Brief substantive summary of the workshop and presentation of the main issues that were raised during the discussions
• Marc Crandall, Google
• Susan Morgan, Global Network Initiative
• Patrick Hiselius, Teliasonera
• Wendy Seltzer, World Wide Web Consortium
• Ryan Budish, Berkman Center at Harvard University
• Juliana Nolasco, Institute of Technology and Society of Rio de Janeiro
• Pranesh Prakash, Centre for Internet and Society in Bangalore
• Kevin Bankston, New America’s Open Technology Institute
Kevin Bankston from the Open Technology Institute introduced the panel and set the stage for the conversation by discussing a brief history of transparency reporting by Internet companies. Google was the first company to issue a transparency report in 2010, followed by a handful of companies (including Twitter) in the next few years. The practice really exploded after the Snowden revelations, and today several dozen major Internet and telecommunications companies have released reports. The panel discussion will cover the past, present, and future of transparency reporting—not only by companies, but also by governments—and how these reports have been a useful tool for accountability in the Internet governance space.
Marc Crandall from Google discussed how and why Google has been issuing transparency reports in the past few years. He described the ways in which the type of information Google discloses has grown and evolved over the years. Today, Google issues reports that cover six broad categories of information: (1) user data requests from government agencies, (2) government removal requests, (3) copyright removal requests, (4) traffic history patterns of services in different countries to help visualize disruptions in the free flow of information, (5) safe browsing data, including how many users see malware and phishing linked from search results as well as which networks around the world host malware sites, and (6) safer email reports which detail how much email sent between Google and external email providers is encrypted. Crandall explained that Google started issuing the reports because they believe that more transparency leads to better Internet regulation, and the data allows us to judge if existing laws are relevant or ineffective, and if they enhance or otherwise erode fundamental freedoms. Bankston added that Google’s reports have been useful in a number of political contexts, including ECPA and national security law reform, as well as changing the behavior of companies through the safer email report.
Susan Morgan offered the perspective of the Global Network Initiative, a multistakeholder initiative that brings together companies, human rights groups, investors and academics to promote best practices around the freedom of expression and privacy rights of users. As part of this mandate, GNI focuses on what companies can do when they get requests from governments and how to assess or narrow the scope of the request if needed. Morgan discussed why transparency is broadly important, and how transparency reports are a key tool that has developed in the past few years as a way for companies to communicate with users. She highlighted the importance of having informed public debate based on facts, and cited anecdotal evidence that transparency reports have been helpful for civil society in particular countries that are trying to advocate for policy changed. At the same time, Morgan emphasized that transparency reports are only part of the story, giving users a broad overview of company practices, and also argued that it’s not just about company reporting. Governments can also play a critical role in terms of transparency around their practices, legal interpretations, and oversight, and that they play a unique role in reporting the number of users affected by requests as well as setting the parameters for what companies can legally report on. Although there has been some government reporting on specific issues such as lawful interception in the UK and limited reporting in the US, there is much more to be done. Finally, Morgan discussed the emergence of transparency reporting as a best practice and GNI’s role, particularly as a member of the Freedom Online Coalition working group on privacy and transparency, which held its first meeting at the 2014 IGF.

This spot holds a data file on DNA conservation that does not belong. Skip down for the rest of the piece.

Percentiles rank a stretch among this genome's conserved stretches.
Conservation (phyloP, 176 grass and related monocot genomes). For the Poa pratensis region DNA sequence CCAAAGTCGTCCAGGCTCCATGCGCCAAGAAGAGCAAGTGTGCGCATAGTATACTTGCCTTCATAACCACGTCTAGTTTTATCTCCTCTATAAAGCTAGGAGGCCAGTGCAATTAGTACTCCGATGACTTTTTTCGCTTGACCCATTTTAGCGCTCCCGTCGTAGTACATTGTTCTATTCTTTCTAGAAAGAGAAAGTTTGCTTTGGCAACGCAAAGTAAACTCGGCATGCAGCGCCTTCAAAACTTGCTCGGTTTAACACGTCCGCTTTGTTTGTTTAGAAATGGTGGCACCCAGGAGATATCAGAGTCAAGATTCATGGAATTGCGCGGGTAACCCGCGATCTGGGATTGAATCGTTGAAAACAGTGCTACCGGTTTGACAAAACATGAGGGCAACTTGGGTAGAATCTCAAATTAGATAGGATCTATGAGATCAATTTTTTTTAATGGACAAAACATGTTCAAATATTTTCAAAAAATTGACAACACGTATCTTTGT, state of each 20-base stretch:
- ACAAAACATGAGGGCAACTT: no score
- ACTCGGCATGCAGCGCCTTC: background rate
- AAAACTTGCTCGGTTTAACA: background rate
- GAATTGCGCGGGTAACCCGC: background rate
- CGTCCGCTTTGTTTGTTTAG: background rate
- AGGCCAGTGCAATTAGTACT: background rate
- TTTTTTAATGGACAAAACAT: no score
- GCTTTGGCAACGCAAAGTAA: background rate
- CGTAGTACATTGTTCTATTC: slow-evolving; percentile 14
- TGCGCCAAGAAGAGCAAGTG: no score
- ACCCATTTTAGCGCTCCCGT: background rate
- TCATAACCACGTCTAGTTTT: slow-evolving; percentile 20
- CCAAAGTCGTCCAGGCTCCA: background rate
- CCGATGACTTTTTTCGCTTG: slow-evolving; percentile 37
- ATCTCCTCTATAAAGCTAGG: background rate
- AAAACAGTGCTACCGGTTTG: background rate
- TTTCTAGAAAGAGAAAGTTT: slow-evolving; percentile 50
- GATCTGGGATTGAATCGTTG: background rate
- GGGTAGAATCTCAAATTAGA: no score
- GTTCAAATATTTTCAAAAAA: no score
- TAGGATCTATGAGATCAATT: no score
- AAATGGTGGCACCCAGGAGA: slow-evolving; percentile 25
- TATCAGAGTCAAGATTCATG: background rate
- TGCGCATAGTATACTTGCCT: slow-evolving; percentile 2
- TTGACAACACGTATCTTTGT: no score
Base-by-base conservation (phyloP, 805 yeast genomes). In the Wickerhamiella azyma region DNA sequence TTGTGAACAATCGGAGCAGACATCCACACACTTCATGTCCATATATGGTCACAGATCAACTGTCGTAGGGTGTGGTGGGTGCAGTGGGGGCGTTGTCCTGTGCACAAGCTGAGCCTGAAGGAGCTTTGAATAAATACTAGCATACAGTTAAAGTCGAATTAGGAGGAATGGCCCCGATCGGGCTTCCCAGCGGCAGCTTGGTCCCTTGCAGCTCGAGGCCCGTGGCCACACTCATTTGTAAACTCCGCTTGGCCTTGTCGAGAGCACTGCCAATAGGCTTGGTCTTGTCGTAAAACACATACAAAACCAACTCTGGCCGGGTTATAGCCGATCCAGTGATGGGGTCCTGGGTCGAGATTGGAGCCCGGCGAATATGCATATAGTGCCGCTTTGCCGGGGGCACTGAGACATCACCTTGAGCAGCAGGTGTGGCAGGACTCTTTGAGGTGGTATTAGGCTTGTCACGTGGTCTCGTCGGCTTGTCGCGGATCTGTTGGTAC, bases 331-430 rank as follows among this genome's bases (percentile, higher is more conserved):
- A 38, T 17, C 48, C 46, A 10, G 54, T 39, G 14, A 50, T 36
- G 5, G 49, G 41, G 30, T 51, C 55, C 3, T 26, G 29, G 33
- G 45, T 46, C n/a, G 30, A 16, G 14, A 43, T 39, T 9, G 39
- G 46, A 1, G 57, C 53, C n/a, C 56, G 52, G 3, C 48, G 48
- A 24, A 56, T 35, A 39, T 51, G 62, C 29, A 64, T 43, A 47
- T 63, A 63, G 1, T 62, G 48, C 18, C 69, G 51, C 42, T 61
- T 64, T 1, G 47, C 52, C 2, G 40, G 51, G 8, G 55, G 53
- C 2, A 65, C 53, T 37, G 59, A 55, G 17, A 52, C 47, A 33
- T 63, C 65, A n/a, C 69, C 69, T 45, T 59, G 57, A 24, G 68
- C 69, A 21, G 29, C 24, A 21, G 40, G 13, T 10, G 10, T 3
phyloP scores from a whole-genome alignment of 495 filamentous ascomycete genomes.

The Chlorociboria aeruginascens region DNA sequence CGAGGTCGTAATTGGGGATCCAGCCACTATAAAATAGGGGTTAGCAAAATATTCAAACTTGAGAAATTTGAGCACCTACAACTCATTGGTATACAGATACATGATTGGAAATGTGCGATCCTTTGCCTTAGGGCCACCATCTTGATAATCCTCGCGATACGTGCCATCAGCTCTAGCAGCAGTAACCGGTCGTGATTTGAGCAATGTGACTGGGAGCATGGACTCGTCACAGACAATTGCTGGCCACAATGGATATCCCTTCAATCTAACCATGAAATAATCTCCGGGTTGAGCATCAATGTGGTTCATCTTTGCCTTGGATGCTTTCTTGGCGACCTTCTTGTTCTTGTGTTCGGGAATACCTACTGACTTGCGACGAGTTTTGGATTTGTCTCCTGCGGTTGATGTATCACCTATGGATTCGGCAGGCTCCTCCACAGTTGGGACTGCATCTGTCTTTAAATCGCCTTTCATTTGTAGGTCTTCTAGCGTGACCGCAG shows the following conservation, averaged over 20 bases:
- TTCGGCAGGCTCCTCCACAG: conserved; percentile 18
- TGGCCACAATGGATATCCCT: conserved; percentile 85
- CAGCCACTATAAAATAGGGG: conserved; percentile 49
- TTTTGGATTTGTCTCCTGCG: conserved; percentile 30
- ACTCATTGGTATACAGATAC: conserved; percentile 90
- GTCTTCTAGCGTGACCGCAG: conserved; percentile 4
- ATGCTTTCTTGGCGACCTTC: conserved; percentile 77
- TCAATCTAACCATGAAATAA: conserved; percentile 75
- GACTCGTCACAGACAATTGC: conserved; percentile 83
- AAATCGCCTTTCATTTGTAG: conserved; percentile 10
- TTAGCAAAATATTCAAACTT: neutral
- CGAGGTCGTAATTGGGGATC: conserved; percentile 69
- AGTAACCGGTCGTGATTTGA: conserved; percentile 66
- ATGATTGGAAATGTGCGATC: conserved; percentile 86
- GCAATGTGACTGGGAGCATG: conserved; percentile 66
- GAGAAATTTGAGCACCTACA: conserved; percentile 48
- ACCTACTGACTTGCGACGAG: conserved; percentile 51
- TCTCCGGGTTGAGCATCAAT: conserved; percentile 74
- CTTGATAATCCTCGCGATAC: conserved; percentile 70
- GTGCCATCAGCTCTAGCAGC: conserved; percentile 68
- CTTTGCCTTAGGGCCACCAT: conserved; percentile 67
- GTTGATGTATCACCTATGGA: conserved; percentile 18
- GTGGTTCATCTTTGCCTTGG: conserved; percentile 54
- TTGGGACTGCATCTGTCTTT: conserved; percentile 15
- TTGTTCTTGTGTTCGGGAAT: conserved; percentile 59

Patrick Hiselius spoke on behalf of Teliasonera and the Telco Industry Dialogue, an initiative launched last year by nine telecom companies to promote respect for freedom and privacy in the telecommunications sector. First, he offered the viewpoint from the Industry Dialogue, which has included aspects of transparency in their guiding principles (which are available online in seven different languages) and have committed to reporting yearly on their progress toward implementing the principles. The members of the dialogue have also committed to reporting on “major events” such as network shutdowns, and as a group they have committed to compiling information on national legislation and regulation that covers this area. Hiselius pointed out that a single telecom company or operator only has a partial view on the extent of surveillance, and that they believe it is the primary role of the government to report on these practices with help from the companies. He then described the recent Teliasonera transparency report, which contains figures on Sweden and Finland as well as text on major events throughout the 20 countries in which Teliasonera operates. In January, he said that the company will add Denmark, Estonia, Nepal, Norway, and Spain to its reporting. The goal of the company, he explained, is to protect the privacy of its customers, and as such thy encourage governments to be transparent about their laws and aim to provide information and transparency about a major event when it happens. Bankston added that it’s remarkable how many telecoms have issued transparency reports after the Snowden revelations, pointing out that the recent Vodaphone report also highlights the need for good quantitative data about government requests as well as good qualitative data about the types of laws that they face.
Wendy Seltzer appeared on the panel in her capacity as the founder of the Chilling Effects Clearinghouse (https://www.chillingeffects.org/), a project of the Berkman Center for Internet and Society in collaboration with the Electronic Frontier Foundation and a number of law school clinics. She described the history of the Chilling Effects Clearinghouse, a database of online content removal requests which started in 2001, which they originally expected to mostly consist of individual self-reporting about cease-and-desist takedown notices. Very quickly, however, Chilling Effects found that that many of the requests were being sent to Internet intermediaries (search engines, blogs, and content hosts) and they started to get submissions of takedown demands in bulk from companies who received them and wanted to be transparent. Now, the database contains submissions from individuals, from companies including Google, Twitter, and the Wikimedia Foundation, and major Internet service providers. In recent years, those numbers have grown in leaps and bounds. By far, the largest number of complaints are related to copyright, in some cases with people pushing the boundaries of the law or even abusing it to stifle competition or try to take down criticism. Twitter sends Chilling Effects the requests for country-based removal of content, and there are many complaints under Turkish law in the database. This is where the effort feeds into governance, Seltzer explained, because the Internet experience is shaped not only by the law and government enforcement, but also by private enforcement and the choices of intermediaries acting under pressure from both government and private actors. Chilling Effects aims to make all of these kinds of governance more transparent and more visible to the public, to allow people to see how laws are being applied. She emphasized the particular importance in light of the recent European Court ruling on the Right to Be Forgotten.